Why do we work? Labour and agroecological transition in sub-Saharan Africa – AgroWork

Family harvest of organic chili in the Niayes region of northern Senegal. Photo: Patrick Bottazzi


Rural areas in sub-Saharan Africa are facing a major social and ecological crisis. Their food systems, in particular, confront serious threats resulting from ecological degradation and unbridled neoliberal policies. In light of these challenges, experts increasingly highlight the need for a major transformation towards agroecological farming to enable more sustainable agricultural practices, farm resilience, and improvements to farmers’ working and living conditions.

Agroecological farming systems in Senegal

The project AgroWork aims at understanding the factors that help or hinder transitions to agroecological farming systems in Senegal, focusing in particular on human labour. Participating researchers draw on various scholarly perspectives, including those from social, political, and Earth system science. The project centres on four central topics:

Main approaches of the AgroWork project to study agroecological transitions in Senegal.


Most of the project’s case studies are being conducted in Senegal’s Niayes region, north of Dakar, an area now dedicated to horticultural production. The region used to play a critical role in domestic food provision for the entire country. Today, it is highly impacted by climate change, urban sprawl, and unsustainable use of natural resources.

Topic 1: What are the systemic lock-in and leverage points for just transitions to agroecology?

Food systems are not “components” of given societies, but rather reflect the entire social system. In Senegal, narratives about the need for “food security” have been used to push for liberalization of the local agricultural sector, including massive importation of staple crops, large-scale land acquisitions by foreign companies, and increasing subsidies for agrochemicals.

More recently, however, this “liberalized” agrarian regime is being challenged by agroecological coalitions led by NGOs and farmers’ organizations. These groups call for transitions to food systems that are socially and environmental “just”. Such agroecological coalitions can be considered “niches” of transformation. In order to better understand what collective actions can promote a just transition to agroecology, it is crucial to study interactions between niche movements and the dominant agrarian regime.

Topic 2: Who controls labour in agroecological farming?

One unique feature of the project is its focus on agrarian transitions from the perspective of labour relations – looking, in particular, at power relations established in and around labour processes in connection with environmental issues and perceptions of “nature”.

Agroecological farming is often associated with increasing labour demands, since it requires more hands-on weeding, self-made treatments, organic fertilizers, etc. At the same time, this added labour often remains subject to external influence and control. For example, agroecological pilot programmes largely remain managed by a network of NGOs and international organizations dependent on global North countries.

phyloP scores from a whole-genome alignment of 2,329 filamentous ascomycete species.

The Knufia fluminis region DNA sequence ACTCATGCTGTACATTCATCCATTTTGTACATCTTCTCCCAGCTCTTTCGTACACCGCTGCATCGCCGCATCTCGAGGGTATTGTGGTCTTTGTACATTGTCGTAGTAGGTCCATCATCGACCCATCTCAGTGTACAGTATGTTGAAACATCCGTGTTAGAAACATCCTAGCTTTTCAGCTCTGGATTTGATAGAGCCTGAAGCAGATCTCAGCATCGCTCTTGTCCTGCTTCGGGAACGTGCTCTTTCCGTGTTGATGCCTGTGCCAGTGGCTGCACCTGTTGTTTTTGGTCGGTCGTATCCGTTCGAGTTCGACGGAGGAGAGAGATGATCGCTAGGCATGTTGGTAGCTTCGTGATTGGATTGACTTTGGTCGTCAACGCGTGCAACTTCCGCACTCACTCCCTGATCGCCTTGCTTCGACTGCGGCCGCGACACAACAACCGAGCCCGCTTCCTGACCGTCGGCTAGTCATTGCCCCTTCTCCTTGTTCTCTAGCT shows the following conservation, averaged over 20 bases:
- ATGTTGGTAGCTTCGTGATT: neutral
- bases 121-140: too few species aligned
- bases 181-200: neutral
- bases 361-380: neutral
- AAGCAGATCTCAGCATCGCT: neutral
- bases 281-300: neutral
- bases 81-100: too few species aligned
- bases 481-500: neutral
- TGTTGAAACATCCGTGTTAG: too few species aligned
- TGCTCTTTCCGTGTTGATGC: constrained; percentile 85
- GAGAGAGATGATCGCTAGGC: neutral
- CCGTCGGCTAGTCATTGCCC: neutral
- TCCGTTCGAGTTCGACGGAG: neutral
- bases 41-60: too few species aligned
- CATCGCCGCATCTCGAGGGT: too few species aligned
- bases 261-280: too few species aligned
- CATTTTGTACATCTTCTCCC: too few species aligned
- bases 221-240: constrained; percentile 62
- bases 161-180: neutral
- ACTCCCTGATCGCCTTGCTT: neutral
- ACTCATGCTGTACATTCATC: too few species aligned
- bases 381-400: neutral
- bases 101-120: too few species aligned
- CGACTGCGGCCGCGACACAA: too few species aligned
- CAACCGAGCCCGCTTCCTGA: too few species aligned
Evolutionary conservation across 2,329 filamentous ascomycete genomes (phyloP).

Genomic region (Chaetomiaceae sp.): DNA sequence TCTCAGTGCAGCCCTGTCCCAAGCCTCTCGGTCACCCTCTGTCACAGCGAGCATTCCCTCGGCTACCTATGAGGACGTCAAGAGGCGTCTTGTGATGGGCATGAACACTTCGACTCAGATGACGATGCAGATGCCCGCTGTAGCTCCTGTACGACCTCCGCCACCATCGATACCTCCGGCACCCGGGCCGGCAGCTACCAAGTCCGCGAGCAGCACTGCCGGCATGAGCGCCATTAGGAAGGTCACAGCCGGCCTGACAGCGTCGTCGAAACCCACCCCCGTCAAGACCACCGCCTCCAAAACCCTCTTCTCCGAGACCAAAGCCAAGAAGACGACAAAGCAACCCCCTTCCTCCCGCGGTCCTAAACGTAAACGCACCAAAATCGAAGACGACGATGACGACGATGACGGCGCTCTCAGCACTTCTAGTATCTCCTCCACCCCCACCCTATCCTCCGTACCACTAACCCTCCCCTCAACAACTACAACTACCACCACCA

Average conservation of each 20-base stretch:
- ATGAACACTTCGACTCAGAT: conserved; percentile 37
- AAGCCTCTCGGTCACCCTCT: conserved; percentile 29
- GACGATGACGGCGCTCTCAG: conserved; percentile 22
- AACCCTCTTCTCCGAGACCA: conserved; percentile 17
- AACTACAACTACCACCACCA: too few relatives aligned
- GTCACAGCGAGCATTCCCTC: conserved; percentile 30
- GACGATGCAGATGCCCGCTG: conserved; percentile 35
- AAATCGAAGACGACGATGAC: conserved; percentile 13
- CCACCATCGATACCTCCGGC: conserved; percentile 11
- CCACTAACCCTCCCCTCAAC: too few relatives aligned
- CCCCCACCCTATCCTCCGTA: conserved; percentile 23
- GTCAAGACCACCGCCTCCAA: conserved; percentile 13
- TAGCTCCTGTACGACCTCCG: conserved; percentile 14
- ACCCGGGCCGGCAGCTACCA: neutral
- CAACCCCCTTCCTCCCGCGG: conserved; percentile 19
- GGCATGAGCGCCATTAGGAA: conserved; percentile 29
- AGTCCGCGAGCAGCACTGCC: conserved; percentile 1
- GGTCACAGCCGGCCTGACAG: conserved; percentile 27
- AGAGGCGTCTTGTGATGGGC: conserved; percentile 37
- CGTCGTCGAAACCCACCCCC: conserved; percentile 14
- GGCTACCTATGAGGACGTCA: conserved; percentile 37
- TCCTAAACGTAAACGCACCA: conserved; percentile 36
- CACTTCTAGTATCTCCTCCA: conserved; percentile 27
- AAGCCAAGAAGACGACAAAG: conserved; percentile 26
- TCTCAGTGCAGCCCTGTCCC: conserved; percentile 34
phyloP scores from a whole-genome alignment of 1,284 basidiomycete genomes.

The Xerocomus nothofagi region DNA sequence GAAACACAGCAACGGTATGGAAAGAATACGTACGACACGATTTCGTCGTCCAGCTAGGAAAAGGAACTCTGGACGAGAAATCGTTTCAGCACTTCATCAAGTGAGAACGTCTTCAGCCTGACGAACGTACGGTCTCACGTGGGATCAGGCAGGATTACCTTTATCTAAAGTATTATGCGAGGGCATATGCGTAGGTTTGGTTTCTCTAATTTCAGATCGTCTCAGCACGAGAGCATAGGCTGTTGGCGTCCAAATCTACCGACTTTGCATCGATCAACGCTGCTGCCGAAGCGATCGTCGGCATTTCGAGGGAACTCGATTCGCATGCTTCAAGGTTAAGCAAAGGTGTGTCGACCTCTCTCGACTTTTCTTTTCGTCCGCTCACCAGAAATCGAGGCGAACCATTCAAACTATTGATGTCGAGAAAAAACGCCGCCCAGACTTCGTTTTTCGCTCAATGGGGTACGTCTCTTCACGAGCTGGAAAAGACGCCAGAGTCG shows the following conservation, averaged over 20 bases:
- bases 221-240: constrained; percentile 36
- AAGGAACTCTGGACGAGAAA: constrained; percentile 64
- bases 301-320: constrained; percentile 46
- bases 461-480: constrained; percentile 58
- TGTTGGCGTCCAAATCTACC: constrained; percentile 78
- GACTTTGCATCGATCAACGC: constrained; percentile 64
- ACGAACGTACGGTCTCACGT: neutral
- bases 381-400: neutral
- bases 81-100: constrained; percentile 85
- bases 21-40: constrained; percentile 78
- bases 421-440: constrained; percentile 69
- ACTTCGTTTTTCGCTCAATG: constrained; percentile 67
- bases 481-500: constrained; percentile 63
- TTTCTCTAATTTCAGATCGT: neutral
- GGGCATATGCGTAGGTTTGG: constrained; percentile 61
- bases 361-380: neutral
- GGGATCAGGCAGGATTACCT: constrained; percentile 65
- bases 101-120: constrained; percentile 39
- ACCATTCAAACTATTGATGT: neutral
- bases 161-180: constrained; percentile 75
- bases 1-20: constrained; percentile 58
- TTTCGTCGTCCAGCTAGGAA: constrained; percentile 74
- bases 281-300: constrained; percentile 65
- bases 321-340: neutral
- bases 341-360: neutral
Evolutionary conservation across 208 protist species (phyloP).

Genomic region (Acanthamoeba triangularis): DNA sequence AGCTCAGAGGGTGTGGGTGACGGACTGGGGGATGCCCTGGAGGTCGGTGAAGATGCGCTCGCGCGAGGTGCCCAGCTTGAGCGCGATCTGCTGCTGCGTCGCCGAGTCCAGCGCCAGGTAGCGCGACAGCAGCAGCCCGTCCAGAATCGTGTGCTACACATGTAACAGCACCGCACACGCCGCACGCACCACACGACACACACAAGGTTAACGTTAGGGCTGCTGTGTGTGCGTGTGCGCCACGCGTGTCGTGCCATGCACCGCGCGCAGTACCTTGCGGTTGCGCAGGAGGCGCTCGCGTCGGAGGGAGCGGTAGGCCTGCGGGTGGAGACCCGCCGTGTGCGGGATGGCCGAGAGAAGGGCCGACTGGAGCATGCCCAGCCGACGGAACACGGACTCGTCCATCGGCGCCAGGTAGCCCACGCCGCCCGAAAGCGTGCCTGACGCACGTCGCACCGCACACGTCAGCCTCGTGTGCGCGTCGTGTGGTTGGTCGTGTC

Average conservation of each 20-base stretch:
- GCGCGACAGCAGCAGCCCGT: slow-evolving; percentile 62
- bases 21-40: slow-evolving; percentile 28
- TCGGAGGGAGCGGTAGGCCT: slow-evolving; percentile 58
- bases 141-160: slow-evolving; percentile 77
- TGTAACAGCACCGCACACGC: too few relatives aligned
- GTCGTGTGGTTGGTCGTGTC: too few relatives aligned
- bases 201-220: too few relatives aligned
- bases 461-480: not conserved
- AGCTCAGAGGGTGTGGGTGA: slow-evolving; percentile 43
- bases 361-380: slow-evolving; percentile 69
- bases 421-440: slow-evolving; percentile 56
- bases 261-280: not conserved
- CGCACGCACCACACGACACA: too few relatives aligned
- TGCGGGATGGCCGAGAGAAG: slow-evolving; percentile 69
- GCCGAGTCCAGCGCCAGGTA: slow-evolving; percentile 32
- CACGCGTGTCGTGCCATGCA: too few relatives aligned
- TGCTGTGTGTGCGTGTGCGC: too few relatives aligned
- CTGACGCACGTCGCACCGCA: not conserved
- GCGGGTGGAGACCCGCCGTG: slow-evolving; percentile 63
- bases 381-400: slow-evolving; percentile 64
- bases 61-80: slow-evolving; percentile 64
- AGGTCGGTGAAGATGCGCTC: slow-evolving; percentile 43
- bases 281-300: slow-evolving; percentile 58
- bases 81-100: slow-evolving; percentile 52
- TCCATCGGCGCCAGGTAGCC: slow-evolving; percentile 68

Farmers’ mobilization capacity via their organizations largely determines their autonomy and ability to emancipate themselves from external forms of labour control. Therefore, the project also explores the question of meanings and perceptions of agricultural work according to key social characteristics such as gender, age, position in a given hierarchy, or ethnicity.

Topic 3: What are farmers’ motivations to adopt agroecology?

A challenging question for agrarian transition studies – and thus for the project – relates to farmers’ psycho-sociological motivations for adopting a given behaviour. Although agroecological practices are considered beneficial in terms of human health and soil conservation, farmers’ adoption of such practices is determined by three external factors:

  • ability (e.g. farmers’ access to adequate means of production)
  • opportunities (e.g. farmers’ access to preferential markets)
  • legitimacy (e.g. formal regulations and social norms supporting organic products)

For example, farmers may be seen as capable of producing without chemical pesticides (ability), but they may not be able to sell their products for a fair price (opportunity) in the absence of adequate certification mechanisms (legitimacy). In this way, farmers’ motivations and willingness to adopt agroecology are shaped by complex processes of cost–benefit estimation with respect to changing modes of production in a given food system.

Participatory mapping and focus group discussion with farmers’ organizations in northern Senegal. Photo: Patrick Bottazzi


Topic 4: Can agroecological transitions mitigate the labour crisis?

Finally, the project also seeks to understand how labour demands and outcomes vary according to different models of production, especially small-scale agroecological farming versus industrial “conventional” farming. Improved understanding may reveal the potential of agroecology to provide an alternative rural development pathway by combining rural employment and sustainable food production.

Main research institutions Institute of Geography, University of Bern

Centre for Development and Environment (CDE)

Duration 2018 – 2022
Funding

Swiss National Science Foundation (Professorships)

Partners Initiative Prospective Agricole, Senegal

Université Cheikh Anta Diop Dakar, Senegal

Contact               

Prof. Dr. Patrick Bottazzi